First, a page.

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Hoque receives CNS college’s Outstanding Service/Outreach award

Hoque receives CNS college’s Outstanding Service/Outreach award

BCT faculty member Simi Hoque just received this year's CNS college's Outstanding Service/Outreach award. We congratulate her on that amazing accomplishment! From the announcement: Simi Hoque, Environmental Conservation, recently received a five-year, $508,714 NSF CAREER award to develop an integrated planning tool that will measure, evaluate and predict the impacts of energy, water and land use, waste management and transportation systems at an urban scale. The green building expert intends it to help planners and policymakers guide growth and development in a coordinated, sustainable way. Hoque, an assistant professor in the Building and Construction Technology Program, points out that cities today account for almost two-thirds of the world's primary energy demand, a figure projected to increase to three-quarters by 2030. "The current urban outlook demands a comprehensive understanding of urban sustainability policies to address climate change and energy security," she says. Read more...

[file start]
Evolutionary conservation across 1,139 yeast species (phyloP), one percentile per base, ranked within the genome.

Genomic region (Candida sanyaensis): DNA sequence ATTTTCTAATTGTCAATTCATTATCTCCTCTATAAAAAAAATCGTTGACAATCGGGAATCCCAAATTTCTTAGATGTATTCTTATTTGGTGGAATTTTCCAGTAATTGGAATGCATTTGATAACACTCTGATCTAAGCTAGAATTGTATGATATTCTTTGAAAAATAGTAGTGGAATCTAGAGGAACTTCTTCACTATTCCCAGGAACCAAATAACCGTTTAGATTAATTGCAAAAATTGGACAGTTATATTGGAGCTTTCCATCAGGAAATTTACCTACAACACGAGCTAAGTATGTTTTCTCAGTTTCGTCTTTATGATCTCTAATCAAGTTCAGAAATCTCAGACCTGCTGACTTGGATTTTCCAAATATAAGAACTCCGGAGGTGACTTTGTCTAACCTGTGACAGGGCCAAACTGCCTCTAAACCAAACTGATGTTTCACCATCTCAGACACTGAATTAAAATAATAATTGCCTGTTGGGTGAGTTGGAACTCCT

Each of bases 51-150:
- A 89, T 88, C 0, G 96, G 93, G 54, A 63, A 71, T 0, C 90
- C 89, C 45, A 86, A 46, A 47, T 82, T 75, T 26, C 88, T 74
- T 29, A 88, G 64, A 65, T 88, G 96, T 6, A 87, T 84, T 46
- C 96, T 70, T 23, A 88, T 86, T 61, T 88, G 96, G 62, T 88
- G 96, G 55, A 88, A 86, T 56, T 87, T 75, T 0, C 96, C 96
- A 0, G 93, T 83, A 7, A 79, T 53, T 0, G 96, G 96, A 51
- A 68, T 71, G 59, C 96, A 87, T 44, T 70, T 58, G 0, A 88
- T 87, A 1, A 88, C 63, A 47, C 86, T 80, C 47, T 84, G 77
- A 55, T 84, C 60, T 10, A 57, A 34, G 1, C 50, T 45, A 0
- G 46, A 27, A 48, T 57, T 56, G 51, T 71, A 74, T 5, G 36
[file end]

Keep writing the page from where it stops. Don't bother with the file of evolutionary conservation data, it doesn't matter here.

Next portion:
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Hoque receives NSF CAREER grant to study urban development impacts

Hoque receives NSF CAREER grant to study urban development impacts

Cities today contribute almost two-thirds of the world’s primary energy demand. By 2030, this fraction is projected to increase to three-quarters, matching the urban sector’s expected share of global energy-related CO2 emissions. The current urban outlook demands a comprehensive understanding of urban sustainability policies to address climate change and energy security. Dr. Simi Hoque, assistant professor in Building and Construction Technology, has been awarded an NSF CAREER grant, valued at over $550.000 to develop an Integrated Urban Metabolism Analytical Tool (IUMAT) to measure, evaluate, and predict the impacts of energy and water use, land use, and transportation systems at an urban scale. This interdisciplinary project will involve a collaborative research coalition comprised of Amherst Town Conservation Department, the Pioneer Valley Planning Commission, the National Center for Smart Growth at the University of Maryland, and faculty from Civil Engineering and Urban Planning at UMass-Amherst. Broadly, IUMAT will be applied to evaluate city sustainability planning scenarios and support outreach STEM activities among middle...